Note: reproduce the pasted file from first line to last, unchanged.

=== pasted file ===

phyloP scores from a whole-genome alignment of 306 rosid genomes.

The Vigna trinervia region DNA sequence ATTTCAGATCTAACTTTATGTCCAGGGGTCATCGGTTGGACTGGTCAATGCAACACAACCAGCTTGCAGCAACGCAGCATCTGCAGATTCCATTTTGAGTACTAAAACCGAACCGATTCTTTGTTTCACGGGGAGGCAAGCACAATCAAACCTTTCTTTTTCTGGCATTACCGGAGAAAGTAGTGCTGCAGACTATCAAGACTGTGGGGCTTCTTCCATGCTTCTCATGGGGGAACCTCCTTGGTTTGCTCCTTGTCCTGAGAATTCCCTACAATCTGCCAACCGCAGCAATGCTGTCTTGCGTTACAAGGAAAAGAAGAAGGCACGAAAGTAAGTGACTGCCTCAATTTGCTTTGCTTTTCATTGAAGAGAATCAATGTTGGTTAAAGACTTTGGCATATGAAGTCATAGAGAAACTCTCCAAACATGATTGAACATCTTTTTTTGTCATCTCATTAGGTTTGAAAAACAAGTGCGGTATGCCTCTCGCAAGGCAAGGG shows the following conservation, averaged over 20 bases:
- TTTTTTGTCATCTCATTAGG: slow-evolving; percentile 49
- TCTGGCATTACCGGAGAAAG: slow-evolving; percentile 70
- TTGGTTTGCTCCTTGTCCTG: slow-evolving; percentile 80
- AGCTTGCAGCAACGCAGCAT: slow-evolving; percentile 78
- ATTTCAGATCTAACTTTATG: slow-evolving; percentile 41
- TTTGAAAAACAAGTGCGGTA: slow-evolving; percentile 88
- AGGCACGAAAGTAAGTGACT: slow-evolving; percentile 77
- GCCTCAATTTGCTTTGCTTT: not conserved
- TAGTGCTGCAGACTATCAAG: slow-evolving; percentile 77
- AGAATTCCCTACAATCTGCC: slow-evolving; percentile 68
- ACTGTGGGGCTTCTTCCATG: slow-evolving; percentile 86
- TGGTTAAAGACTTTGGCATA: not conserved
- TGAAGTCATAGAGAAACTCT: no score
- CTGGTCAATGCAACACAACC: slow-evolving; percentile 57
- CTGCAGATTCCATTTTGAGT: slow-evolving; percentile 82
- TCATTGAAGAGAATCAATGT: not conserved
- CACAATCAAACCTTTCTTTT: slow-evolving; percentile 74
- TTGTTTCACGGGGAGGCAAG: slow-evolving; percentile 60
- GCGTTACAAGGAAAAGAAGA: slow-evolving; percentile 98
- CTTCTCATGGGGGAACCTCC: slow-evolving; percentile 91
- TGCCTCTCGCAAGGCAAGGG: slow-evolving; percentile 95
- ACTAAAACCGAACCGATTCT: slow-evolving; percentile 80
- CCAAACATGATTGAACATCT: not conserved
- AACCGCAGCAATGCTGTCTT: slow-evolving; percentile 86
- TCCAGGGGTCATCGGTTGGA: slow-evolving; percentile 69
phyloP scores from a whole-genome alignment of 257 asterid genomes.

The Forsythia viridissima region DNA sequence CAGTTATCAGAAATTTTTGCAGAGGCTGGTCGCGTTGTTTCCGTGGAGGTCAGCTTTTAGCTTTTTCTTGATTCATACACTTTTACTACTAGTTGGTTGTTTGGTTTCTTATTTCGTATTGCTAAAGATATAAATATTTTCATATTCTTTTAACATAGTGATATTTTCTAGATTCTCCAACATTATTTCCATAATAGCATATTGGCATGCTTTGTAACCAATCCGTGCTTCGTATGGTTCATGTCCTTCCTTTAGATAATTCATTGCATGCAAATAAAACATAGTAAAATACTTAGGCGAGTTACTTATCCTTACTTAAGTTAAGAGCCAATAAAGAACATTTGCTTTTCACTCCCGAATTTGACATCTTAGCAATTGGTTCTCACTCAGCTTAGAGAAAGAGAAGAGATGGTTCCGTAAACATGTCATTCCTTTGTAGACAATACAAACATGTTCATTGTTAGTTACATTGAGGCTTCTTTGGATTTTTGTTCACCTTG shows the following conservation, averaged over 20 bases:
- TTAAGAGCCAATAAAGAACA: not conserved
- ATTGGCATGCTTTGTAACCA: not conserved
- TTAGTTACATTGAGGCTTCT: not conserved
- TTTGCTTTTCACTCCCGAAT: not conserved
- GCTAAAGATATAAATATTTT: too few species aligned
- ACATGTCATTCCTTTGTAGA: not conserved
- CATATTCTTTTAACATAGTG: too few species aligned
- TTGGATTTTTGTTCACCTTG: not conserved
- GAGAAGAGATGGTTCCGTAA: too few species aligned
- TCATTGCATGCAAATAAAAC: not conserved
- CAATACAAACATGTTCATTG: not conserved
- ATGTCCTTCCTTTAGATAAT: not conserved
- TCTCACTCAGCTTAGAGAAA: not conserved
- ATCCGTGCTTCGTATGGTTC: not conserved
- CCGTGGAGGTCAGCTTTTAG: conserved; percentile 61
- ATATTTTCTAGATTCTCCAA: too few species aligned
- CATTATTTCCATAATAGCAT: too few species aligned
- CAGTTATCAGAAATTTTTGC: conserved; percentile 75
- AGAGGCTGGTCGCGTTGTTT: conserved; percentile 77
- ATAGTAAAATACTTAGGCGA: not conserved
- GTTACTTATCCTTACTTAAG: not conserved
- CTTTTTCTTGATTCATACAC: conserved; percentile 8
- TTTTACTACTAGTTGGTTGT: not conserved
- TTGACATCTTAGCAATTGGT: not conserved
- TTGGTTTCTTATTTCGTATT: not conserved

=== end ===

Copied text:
phyloP scores from a whole-genome alignment of 306 rosid genomes.

The Vigna trinervia region DNA sequence ATTTCAGATCTAACTTTATGTCCAGGGGTCATCGGTTGGACTGGTCAATGCAACACAACCAGCTTGCAGCAACGCAGCATCTGCAGATTCCATTTTGAGTACTAAAACCGAACCGATTCTTTGTTTCACGGGGAGGCAAGCACAATCAAACCTTTCTTTTTCTGGCATTACCGGAGAAAGTAGTGCTGCAGACTATCAAGACTGTGGGGCTTCTTCCATGCTTCTCATGGGGGAACCTCCTTGGTTTGCTCCTTGTCCTGAGAATTCCCTACAATCTGCCAACCGCAGCAATGCTGTCTTGCGTTACAAGGAAAAGAAGAAGGCACGAAAGTAAGTGACTGCCTCAATTTGCTTTGCTTTTCATTGAAGAGAATCAATGTTGGTTAAAGACTTTGGCATATGAAGTCATAGAGAAACTCTCCAAACATGATTGAACATCTTTTTTTGTCATCTCATTAGGTTTGAAAAACAAGTGCGGTATGCCTCTCGCAAGGCAAGGG shows the following conservation, averaged over 20 bases:
- TTTTTTGTCATCTCATTAGG: slow-evolving; percentile 49
- TCTGGCATTACCGGAGAAAG: slow-evolving; percentile 70
- TTGGTTTGCTCCTTGTCCTG: slow-evolving; percentile 80
- AGCTTGCAGCAACGCAGCAT: slow-evolving; percentile 78
- ATTTCAGATCTAACTTTATG: slow-evolving; percentile 41
- TTTGAAAAACAAGTGCGGTA: slow-evolving; percentile 88
- AGGCACGAAAGTAAGTGACT: slow-evolving; percentile 77
- GCCTCAATTTGCTTTGCTTT: not conserved
- TAGTGCTGCAGACTATCAAG: slow-evolving; percentile 77
- AGAATTCCCTACAATCTGCC: slow-evolving; percentile 68
- ACTGTGGGGCTTCTTCCATG: slow-evolving; percentile 86
- TGGTTAAAGACTTTGGCATA: not conserved
- TGAAGTCATAGAGAAACTCT: no score
- CTGGTCAATGCAACACAACC: slow-evolving; percentile 57
- CTGCAGATTCCATTTTGAGT: slow-evolving; percentile 82
- TCATTGAAGAGAATCAATGT: not conserved
- CACAATCAAACCTTTCTTTT: slow-evolving; percentile 74
- TTGTTTCACGGGGAGGCAAG: slow-evolving; percentile 60
- GCGTTACAAGGAAAAGAAGA: slow-evolving; percentile 98
- CTTCTCATGGGGGAACCTCC: slow-evolving; percentile 91
- TGCCTCTCGCAAGGCAAGGG: slow-evolving; percentile 95
- ACTAAAACCGAACCGATTCT: slow-evolving; percentile 80
- CCAAACATGATTGAACATCT: not conserved
- AACCGCAGCAATGCTGTCTT: slow-evolving; percentile 86
- TCCAGGGGTCATCGGTTGGA: slow-evolving; percentile 69
phyloP scores from a whole-genome alignment of 257 asterid genomes.

The Forsythia viridissima region DNA sequence CAGTTATCAGAAATTTTTGCAGAGGCTGGTCGCGTTGTTTCCGTGGAGGTCAGCTTTTAGCTTTTTCTTGATTCATACACTTTTACTACTAGTTGGTTGTTTGGTTTCTTATTTCGTATTGCTAAAGATATAAATATTTTCATATTCTTTTAACATAGTGATATTTTCTAGATTCTCCAACATTATTTCCATAATAGCATATTGGCATGCTTTGTAACCAATCCGTGCTTCGTATGGTTCATGTCCTTCCTTTAGATAATTCATTGCATGCAAATAAAACATAGTAAAATACTTAGGCGAGTTACTTATCCTTACTTAAGTTAAGAGCCAATAAAGAACATTTGCTTTTCACTCCCGAATTTGACATCTTAGCAATTGGTTCTCACTCAGCTTAGAGAAAGAGAAGAGATGGTTCCGTAAACATGTCATTCCTTTGTAGACAATACAAACATGTTCATTGTTAGTTACATTGAGGCTTCTTTGGATTTTTGTTCACCTTG shows the following conservation, averaged over 20 bases:
- TTAAGAGCCAATAAAGAACA: not conserved
- ATTGGCATGCTTTGTAACCA: not conserved
- TTAGTTACATTGAGGCTTCT: not conserved
- TTTGCTTTTCACTCCCGAAT: not conserved
- GCTAAAGATATAAATATTTT: too few species aligned
- ACATGTCATTCCTTTGTAGA: not conserved
- CATATTCTTTTAACATAGTG: too few species aligned
- TTGGATTTTTGTTCACCTTG: not conserved
- GAGAAGAGATGGTTCCGTAA: too few species aligned
- TCATTGCATGCAAATAAAAC: not conserved
- CAATACAAACATGTTCATTG: not conserved
- ATGTCCTTCCTTTAGATAAT: not conserved
- TCTCACTCAGCTTAGAGAAA: not conserved
- ATCCGTGCTTCGTATGGTTC: not conserved
- CCGTGGAGGTCAGCTTTTAG: conserved; percentile 61
- ATATTTTCTAGATTCTCCAA: too few species aligned
- CATTATTTCCATAATAGCAT: too few species aligned
- CAGTTATCAGAAATTTTTGC: conserved; percentile 75
- AGAGGCTGGTCGCGTTGTTT: conserved; percentile 77
- ATAGTAAAATACTTAGGCGA: not conserved
- GTTACTTATCCTTACTTAAG: not conserved
- CTTTTTCTTGATTCATACAC: conserved; percentile 8
- TTTTACTACTAGTTGGTTGT: not conserved
- TTGACATCTTAGCAATTGGT: not conserved
- TTGGTTTCTTATTTCGTATT: not conserved